Deputy chief executive Sera Holland tells PRWeek: “While the industry has certainly moved on in terms of policy, there's still work to be done on the conversation if we really want to see meaningful change. 

“In a competitive talent market like this one, those who aren't pushing beyond the basics will find it impacts attraction and retention, not only for those who a policy may impact, but for all those who understand that inclusion in this area is a bellwether for a company's culture full stop."

She adds that there is “no excuse for not having appropriate and inclusive policy”, when such a variety of organisations are “open sourcing best practice”.

Ogilvy’s menopause friendly workplace accreditation

Ogilvy has been officially named as a menopause friendly workplace by menopause awareness organisation Henpicked.

The agency offers support services including access to private health cover to help those experiencing symptoms, agency-wide educational sessions to reduce stigma and encourage open discussion, and line management training to enable managers to best support members of their team going through menopause.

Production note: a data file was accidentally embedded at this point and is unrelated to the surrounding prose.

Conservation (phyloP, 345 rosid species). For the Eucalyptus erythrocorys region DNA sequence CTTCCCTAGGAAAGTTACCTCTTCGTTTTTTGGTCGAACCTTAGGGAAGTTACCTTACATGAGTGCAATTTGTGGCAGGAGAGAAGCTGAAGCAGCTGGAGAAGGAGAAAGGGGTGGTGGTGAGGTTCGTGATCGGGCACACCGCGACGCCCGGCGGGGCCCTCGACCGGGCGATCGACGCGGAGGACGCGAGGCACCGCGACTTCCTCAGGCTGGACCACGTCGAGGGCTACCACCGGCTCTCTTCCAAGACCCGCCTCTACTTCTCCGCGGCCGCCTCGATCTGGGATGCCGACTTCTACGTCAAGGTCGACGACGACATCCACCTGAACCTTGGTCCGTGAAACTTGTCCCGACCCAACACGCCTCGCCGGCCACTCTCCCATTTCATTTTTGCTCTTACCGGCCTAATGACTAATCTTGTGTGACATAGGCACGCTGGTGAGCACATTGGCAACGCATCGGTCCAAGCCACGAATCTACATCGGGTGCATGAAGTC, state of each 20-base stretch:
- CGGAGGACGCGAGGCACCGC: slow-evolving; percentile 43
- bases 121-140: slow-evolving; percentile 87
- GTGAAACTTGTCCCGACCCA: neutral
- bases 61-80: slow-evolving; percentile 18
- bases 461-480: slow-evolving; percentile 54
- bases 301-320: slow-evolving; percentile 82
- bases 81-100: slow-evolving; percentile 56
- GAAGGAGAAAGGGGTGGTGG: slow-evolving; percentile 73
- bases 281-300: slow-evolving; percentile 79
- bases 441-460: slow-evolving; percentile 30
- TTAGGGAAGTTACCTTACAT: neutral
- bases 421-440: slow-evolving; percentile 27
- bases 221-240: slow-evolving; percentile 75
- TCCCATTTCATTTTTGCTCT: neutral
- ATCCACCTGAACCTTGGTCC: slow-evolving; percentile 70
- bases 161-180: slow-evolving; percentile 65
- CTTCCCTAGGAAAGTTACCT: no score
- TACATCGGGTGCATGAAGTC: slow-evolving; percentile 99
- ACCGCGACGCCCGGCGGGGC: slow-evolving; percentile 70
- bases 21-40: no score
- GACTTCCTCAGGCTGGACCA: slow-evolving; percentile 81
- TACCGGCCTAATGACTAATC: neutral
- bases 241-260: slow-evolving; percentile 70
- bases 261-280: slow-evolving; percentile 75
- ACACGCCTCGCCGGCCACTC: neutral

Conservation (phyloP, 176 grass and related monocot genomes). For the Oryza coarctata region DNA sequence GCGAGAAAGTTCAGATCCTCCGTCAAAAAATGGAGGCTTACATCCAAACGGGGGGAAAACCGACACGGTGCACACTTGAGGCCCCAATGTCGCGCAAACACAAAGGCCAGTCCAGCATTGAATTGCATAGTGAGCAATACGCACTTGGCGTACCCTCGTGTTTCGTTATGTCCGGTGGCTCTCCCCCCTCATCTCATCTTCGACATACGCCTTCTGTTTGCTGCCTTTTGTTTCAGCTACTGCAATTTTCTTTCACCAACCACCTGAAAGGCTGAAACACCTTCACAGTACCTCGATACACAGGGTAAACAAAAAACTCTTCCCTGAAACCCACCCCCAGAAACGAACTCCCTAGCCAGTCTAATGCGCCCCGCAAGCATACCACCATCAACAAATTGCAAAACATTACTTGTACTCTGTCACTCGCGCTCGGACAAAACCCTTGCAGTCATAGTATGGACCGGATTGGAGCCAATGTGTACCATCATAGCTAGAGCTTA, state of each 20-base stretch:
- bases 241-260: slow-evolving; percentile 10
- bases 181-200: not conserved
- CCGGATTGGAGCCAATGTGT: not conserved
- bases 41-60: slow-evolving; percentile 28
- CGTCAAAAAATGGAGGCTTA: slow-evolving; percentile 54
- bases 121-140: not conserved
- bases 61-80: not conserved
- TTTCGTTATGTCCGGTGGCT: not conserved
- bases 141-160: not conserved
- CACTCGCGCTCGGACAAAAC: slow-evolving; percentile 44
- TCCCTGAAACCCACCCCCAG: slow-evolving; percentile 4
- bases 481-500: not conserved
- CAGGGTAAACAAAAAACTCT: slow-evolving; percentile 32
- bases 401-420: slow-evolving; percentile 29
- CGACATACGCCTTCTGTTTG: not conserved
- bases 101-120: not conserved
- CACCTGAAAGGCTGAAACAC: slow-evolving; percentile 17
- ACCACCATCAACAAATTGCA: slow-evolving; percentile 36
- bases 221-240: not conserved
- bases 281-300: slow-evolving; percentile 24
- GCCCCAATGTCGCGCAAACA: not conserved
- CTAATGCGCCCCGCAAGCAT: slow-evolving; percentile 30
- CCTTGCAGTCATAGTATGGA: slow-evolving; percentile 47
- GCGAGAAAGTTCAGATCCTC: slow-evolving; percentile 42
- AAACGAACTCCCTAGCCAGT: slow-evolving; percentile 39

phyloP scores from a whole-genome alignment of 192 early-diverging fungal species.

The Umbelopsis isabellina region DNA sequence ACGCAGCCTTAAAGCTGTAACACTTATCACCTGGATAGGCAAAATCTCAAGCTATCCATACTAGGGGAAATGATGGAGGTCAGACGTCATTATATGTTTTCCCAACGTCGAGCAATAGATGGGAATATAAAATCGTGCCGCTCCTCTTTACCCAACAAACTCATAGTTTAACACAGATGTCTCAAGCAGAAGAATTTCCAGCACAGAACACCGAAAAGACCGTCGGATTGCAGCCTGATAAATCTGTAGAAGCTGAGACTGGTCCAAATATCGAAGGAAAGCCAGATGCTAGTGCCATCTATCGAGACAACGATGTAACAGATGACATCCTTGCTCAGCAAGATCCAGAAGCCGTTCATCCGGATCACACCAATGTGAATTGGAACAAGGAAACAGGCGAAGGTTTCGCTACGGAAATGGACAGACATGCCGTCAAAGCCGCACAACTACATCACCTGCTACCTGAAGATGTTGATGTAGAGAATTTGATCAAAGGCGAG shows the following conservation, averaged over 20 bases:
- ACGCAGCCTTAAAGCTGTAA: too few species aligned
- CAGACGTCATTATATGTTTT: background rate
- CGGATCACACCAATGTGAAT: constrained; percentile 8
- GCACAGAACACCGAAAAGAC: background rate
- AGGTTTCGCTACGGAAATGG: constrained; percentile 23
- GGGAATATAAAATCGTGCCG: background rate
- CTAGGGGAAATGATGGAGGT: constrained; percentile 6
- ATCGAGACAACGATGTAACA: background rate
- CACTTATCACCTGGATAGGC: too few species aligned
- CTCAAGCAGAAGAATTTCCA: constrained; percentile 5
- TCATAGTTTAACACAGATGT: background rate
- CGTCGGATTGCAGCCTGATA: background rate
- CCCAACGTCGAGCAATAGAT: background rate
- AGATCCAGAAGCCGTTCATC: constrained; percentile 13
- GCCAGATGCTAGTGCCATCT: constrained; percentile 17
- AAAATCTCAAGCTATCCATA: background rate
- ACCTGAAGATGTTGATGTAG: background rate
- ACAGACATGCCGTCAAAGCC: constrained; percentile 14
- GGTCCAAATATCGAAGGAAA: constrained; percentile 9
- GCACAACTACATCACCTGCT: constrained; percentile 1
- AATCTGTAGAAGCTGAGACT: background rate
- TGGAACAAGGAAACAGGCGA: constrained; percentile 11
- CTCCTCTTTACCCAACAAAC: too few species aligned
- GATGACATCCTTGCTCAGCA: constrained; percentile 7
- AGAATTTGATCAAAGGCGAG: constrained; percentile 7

The business also runs regular peer-to-peer community session for members of the team to share their experiences of menopause and speak with leading experts in the field to understand how they can support themselves and others around them.

Lansons being named as a Best Workplace for Women

Back in July, Lansons was ranked as the 41st Best Workplace for Women in the UK, judged by Great Place to Work according to employee feedback.